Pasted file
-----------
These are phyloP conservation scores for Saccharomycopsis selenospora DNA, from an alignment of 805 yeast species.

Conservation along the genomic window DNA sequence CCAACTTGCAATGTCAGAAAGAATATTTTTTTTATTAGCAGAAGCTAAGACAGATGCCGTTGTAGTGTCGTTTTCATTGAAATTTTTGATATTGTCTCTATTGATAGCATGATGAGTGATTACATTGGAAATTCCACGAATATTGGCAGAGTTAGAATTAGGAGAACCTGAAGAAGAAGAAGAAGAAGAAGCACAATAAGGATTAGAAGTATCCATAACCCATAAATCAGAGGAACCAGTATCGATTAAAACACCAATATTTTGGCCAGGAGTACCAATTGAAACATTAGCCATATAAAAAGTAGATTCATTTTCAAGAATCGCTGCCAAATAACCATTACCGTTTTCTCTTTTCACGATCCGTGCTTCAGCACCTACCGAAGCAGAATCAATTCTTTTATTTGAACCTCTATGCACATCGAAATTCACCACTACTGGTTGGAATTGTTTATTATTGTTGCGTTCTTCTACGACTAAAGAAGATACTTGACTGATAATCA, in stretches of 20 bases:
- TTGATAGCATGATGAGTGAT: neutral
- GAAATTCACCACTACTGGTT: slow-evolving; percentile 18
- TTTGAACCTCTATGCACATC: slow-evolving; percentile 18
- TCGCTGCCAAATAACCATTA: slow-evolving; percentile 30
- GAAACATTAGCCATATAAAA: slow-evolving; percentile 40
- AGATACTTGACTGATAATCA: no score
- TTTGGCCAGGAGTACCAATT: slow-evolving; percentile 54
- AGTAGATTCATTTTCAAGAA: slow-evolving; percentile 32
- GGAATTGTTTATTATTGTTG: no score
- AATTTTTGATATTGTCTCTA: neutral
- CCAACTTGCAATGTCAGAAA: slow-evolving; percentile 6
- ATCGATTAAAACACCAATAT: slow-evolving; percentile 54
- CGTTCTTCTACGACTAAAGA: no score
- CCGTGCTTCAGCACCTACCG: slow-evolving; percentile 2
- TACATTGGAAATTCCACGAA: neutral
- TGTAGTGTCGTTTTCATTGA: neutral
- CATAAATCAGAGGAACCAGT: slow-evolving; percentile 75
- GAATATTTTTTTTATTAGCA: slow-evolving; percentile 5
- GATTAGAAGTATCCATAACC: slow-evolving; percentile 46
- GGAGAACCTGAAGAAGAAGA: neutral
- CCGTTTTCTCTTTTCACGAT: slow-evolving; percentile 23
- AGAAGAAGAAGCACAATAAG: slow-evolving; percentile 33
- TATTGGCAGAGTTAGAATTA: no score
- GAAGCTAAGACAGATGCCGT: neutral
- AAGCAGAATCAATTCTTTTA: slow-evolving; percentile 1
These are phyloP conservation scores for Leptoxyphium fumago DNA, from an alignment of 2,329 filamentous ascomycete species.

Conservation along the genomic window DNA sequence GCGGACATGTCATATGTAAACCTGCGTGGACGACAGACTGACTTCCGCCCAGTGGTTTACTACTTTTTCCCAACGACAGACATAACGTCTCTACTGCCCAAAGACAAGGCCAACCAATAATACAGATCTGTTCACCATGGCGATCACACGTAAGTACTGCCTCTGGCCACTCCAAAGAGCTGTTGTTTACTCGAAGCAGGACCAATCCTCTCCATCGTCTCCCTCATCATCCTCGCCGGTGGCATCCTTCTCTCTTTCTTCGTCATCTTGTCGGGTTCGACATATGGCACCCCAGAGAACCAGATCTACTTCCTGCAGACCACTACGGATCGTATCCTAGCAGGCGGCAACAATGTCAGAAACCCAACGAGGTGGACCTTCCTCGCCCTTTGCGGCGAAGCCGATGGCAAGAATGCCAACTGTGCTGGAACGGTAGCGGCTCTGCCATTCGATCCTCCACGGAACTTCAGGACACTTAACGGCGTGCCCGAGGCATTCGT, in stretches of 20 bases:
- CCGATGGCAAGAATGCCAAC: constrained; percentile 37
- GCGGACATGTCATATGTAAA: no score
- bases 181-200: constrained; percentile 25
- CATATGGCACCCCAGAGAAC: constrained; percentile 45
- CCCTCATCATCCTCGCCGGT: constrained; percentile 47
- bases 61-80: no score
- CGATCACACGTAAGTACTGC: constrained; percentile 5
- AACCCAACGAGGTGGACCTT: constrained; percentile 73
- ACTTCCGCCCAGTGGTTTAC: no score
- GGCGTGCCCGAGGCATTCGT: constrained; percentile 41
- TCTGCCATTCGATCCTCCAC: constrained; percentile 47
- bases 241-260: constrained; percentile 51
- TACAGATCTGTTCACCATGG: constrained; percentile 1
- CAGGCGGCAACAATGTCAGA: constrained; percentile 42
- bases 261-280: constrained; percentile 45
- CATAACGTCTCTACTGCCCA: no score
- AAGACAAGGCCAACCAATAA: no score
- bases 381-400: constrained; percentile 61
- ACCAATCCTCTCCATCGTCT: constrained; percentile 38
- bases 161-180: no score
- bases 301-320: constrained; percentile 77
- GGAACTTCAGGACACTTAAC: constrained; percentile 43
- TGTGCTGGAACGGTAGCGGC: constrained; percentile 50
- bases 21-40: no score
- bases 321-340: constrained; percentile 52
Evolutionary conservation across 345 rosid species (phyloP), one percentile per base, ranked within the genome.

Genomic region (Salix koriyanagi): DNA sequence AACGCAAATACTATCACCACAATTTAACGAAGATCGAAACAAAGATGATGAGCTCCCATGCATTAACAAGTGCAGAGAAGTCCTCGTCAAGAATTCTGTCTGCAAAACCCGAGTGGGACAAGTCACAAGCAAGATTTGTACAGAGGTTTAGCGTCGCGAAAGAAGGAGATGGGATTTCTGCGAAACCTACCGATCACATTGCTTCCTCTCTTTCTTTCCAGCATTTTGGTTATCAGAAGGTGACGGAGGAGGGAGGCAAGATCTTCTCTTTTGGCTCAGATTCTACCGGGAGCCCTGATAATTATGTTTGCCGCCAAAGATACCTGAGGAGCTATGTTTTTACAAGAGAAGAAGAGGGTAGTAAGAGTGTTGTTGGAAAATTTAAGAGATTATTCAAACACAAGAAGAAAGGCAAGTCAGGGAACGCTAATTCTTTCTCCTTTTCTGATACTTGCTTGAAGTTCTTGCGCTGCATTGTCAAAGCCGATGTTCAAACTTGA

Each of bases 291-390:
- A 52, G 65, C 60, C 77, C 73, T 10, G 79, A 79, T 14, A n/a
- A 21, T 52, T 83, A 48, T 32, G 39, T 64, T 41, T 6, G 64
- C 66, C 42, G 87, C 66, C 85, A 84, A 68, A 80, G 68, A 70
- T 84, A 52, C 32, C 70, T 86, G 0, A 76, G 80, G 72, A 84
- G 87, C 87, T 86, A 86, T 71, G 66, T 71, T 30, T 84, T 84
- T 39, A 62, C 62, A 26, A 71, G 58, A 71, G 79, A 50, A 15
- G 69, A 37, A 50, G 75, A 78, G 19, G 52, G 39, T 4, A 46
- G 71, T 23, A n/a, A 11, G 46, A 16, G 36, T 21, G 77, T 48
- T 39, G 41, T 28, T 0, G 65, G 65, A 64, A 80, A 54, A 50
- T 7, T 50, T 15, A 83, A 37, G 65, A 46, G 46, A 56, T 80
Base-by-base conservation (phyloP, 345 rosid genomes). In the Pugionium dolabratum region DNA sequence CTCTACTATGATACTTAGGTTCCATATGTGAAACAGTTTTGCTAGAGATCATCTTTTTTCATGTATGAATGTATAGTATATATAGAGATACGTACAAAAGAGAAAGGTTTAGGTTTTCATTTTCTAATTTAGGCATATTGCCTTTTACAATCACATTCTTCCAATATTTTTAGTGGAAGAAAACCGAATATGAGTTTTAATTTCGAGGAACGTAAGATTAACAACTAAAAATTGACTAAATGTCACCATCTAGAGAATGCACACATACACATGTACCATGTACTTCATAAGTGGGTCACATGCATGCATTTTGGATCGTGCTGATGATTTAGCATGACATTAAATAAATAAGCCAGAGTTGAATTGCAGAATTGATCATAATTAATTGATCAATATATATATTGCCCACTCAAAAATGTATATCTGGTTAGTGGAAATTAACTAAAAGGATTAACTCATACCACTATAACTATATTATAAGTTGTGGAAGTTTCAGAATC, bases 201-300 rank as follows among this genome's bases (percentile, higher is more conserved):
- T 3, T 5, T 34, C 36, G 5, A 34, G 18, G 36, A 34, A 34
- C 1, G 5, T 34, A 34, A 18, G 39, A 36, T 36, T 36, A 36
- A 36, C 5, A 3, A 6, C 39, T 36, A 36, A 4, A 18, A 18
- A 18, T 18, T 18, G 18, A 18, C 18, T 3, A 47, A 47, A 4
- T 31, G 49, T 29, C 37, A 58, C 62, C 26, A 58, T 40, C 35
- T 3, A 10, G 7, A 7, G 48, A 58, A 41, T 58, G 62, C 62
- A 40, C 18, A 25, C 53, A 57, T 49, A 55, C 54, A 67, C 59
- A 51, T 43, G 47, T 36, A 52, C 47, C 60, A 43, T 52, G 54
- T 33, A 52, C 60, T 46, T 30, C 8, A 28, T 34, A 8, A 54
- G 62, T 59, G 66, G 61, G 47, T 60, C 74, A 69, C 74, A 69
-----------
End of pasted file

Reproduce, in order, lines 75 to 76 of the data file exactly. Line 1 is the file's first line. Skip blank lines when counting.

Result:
- A 40, C 18, A 25, C 53, A 57, T 49, A 55, C 54, A 67, C 59
- A 51, T 43, G 47, T 36, A 52, C 47, C 60, A 43, T 52, G 54